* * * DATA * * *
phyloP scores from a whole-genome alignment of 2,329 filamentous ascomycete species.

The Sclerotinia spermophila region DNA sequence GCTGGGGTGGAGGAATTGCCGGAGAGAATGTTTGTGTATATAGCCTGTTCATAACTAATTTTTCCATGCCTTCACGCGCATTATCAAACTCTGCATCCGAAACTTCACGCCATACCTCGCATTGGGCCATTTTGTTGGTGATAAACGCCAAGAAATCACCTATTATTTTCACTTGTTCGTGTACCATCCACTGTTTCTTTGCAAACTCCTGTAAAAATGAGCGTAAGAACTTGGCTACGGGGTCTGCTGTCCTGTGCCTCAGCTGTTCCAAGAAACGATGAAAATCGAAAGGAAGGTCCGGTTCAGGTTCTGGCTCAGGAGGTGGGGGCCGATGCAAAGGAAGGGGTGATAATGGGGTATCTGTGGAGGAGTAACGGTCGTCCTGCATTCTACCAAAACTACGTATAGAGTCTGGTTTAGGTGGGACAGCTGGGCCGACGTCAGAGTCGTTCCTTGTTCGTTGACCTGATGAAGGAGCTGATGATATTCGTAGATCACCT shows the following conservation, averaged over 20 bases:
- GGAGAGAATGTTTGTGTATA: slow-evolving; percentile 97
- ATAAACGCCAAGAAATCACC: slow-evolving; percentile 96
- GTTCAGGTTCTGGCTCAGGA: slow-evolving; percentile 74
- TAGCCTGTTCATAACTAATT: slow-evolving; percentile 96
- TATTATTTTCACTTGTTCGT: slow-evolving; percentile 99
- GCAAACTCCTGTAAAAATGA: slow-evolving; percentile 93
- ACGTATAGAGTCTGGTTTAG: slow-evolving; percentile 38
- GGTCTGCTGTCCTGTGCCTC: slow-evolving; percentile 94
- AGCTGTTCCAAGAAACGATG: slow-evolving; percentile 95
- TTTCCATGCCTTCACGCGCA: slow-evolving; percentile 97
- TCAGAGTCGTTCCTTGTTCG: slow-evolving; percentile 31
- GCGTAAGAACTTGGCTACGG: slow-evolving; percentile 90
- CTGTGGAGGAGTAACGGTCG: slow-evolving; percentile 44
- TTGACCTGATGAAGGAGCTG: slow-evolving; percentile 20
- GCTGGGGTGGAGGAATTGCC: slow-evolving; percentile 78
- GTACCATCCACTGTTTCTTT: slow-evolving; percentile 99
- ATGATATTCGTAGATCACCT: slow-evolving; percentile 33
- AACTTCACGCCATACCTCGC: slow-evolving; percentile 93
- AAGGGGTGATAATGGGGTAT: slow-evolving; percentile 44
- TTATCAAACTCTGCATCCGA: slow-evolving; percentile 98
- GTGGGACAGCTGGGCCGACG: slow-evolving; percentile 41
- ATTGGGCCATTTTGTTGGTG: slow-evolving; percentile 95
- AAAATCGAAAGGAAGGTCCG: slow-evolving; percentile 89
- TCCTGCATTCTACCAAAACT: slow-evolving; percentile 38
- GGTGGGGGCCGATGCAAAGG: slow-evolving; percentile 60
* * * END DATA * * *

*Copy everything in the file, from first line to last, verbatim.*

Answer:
phyloP scores from a whole-genome alignment of 2,329 filamentous ascomycete species.

The Sclerotinia spermophila region DNA sequence GCTGGGGTGGAGGAATTGCCGGAGAGAATGTTTGTGTATATAGCCTGTTCATAACTAATTTTTCCATGCCTTCACGCGCATTATCAAACTCTGCATCCGAAACTTCACGCCATACCTCGCATTGGGCCATTTTGTTGGTGATAAACGCCAAGAAATCACCTATTATTTTCACTTGTTCGTGTACCATCCACTGTTTCTTTGCAAACTCCTGTAAAAATGAGCGTAAGAACTTGGCTACGGGGTCTGCTGTCCTGTGCCTCAGCTGTTCCAAGAAACGATGAAAATCGAAAGGAAGGTCCGGTTCAGGTTCTGGCTCAGGAGGTGGGGGCCGATGCAAAGGAAGGGGTGATAATGGGGTATCTGTGGAGGAGTAACGGTCGTCCTGCATTCTACCAAAACTACGTATAGAGTCTGGTTTAGGTGGGACAGCTGGGCCGACGTCAGAGTCGTTCCTTGTTCGTTGACCTGATGAAGGAGCTGATGATATTCGTAGATCACCT shows the following conservation, averaged over 20 bases:
- GGAGAGAATGTTTGTGTATA: slow-evolving; percentile 97
- ATAAACGCCAAGAAATCACC: slow-evolving; percentile 96
- GTTCAGGTTCTGGCTCAGGA: slow-evolving; percentile 74
- TAGCCTGTTCATAACTAATT: slow-evolving; percentile 96
- TATTATTTTCACTTGTTCGT: slow-evolving; percentile 99
- GCAAACTCCTGTAAAAATGA: slow-evolving; percentile 93
- ACGTATAGAGTCTGGTTTAG: slow-evolving; percentile 38
- GGTCTGCTGTCCTGTGCCTC: slow-evolving; percentile 94
- AGCTGTTCCAAGAAACGATG: slow-evolving; percentile 95
- TTTCCATGCCTTCACGCGCA: slow-evolving; percentile 97
- TCAGAGTCGTTCCTTGTTCG: slow-evolving; percentile 31
- GCGTAAGAACTTGGCTACGG: slow-evolving; percentile 90
- CTGTGGAGGAGTAACGGTCG: slow-evolving; percentile 44
- TTGACCTGATGAAGGAGCTG: slow-evolving; percentile 20
- GCTGGGGTGGAGGAATTGCC: slow-evolving; percentile 78
- GTACCATCCACTGTTTCTTT: slow-evolving; percentile 99
- ATGATATTCGTAGATCACCT: slow-evolving; percentile 33
- AACTTCACGCCATACCTCGC: slow-evolving; percentile 93
- AAGGGGTGATAATGGGGTAT: slow-evolving; percentile 44
- TTATCAAACTCTGCATCCGA: slow-evolving; percentile 98
- GTGGGACAGCTGGGCCGACG: slow-evolving; percentile 41
- ATTGGGCCATTTTGTTGGTG: slow-evolving; percentile 95
- AAAATCGAAAGGAAGGTCCG: slow-evolving; percentile 89
- TCCTGCATTCTACCAAAACT: slow-evolving; percentile 38
- GGTGGGGGCCGATGCAAAGG: slow-evolving; percentile 60